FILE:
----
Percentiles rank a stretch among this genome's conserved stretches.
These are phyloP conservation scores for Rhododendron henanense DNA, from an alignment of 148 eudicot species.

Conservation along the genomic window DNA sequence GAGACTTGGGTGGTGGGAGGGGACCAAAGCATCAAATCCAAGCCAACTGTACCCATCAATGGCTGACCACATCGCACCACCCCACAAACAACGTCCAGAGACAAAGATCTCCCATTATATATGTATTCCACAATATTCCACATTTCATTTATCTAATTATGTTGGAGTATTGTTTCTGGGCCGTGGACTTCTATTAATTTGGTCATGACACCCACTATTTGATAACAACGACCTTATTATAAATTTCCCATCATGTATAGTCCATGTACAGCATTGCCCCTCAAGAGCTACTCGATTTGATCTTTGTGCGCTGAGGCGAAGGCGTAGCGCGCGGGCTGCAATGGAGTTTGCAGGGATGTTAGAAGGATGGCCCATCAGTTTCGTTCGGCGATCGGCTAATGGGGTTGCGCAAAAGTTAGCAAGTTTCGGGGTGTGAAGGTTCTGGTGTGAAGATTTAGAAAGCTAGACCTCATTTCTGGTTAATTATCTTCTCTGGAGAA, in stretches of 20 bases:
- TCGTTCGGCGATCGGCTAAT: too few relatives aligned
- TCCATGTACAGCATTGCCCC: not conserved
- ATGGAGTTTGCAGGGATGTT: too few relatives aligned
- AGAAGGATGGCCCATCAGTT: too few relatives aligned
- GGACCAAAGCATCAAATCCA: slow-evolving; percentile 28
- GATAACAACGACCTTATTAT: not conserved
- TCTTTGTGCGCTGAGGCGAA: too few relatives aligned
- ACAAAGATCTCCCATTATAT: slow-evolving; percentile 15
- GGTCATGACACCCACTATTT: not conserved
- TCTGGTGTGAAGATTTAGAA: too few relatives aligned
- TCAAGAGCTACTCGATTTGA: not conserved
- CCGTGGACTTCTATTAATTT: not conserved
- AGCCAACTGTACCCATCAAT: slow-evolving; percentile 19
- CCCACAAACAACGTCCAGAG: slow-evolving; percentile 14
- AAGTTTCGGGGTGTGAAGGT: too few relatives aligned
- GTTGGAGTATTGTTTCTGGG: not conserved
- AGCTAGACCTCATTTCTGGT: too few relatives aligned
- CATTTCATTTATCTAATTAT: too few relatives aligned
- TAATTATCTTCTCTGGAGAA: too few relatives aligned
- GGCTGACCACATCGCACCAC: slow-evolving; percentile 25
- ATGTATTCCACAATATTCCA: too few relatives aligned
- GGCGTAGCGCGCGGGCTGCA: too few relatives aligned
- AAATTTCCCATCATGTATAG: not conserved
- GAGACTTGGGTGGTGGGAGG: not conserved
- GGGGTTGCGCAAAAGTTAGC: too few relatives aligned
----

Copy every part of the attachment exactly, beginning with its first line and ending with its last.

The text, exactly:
Percentiles rank a stretch among this genome's conserved stretches.
These are phyloP conservation scores for Rhododendron henanense DNA, from an alignment of 148 eudicot species.

Conservation along the genomic window DNA sequence GAGACTTGGGTGGTGGGAGGGGACCAAAGCATCAAATCCAAGCCAACTGTACCCATCAATGGCTGACCACATCGCACCACCCCACAAACAACGTCCAGAGACAAAGATCTCCCATTATATATGTATTCCACAATATTCCACATTTCATTTATCTAATTATGTTGGAGTATTGTTTCTGGGCCGTGGACTTCTATTAATTTGGTCATGACACCCACTATTTGATAACAACGACCTTATTATAAATTTCCCATCATGTATAGTCCATGTACAGCATTGCCCCTCAAGAGCTACTCGATTTGATCTTTGTGCGCTGAGGCGAAGGCGTAGCGCGCGGGCTGCAATGGAGTTTGCAGGGATGTTAGAAGGATGGCCCATCAGTTTCGTTCGGCGATCGGCTAATGGGGTTGCGCAAAAGTTAGCAAGTTTCGGGGTGTGAAGGTTCTGGTGTGAAGATTTAGAAAGCTAGACCTCATTTCTGGTTAATTATCTTCTCTGGAGAA, in stretches of 20 bases:
- TCGTTCGGCGATCGGCTAAT: too few relatives aligned
- TCCATGTACAGCATTGCCCC: not conserved
- ATGGAGTTTGCAGGGATGTT: too few relatives aligned
- AGAAGGATGGCCCATCAGTT: too few relatives aligned
- GGACCAAAGCATCAAATCCA: slow-evolving; percentile 28
- GATAACAACGACCTTATTAT: not conserved
- TCTTTGTGCGCTGAGGCGAA: too few relatives aligned
- ACAAAGATCTCCCATTATAT: slow-evolving; percentile 15
- GGTCATGACACCCACTATTT: not conserved
- TCTGGTGTGAAGATTTAGAA: too few relatives aligned
- TCAAGAGCTACTCGATTTGA: not conserved
- CCGTGGACTTCTATTAATTT: not conserved
- AGCCAACTGTACCCATCAAT: slow-evolving; percentile 19
- CCCACAAACAACGTCCAGAG: slow-evolving; percentile 14
- AAGTTTCGGGGTGTGAAGGT: too few relatives aligned
- GTTGGAGTATTGTTTCTGGG: not conserved
- AGCTAGACCTCATTTCTGGT: too few relatives aligned
- CATTTCATTTATCTAATTAT: too few relatives aligned
- TAATTATCTTCTCTGGAGAA: too few relatives aligned
- GGCTGACCACATCGCACCAC: slow-evolving; percentile 25
- ATGTATTCCACAATATTCCA: too few relatives aligned
- GGCGTAGCGCGCGGGCTGCA: too few relatives aligned
- AAATTTCCCATCATGTATAG: not conserved
- GAGACTTGGGTGGTGGGAGG: not conserved
- GGGGTTGCGCAAAAGTTAGC: too few relatives aligned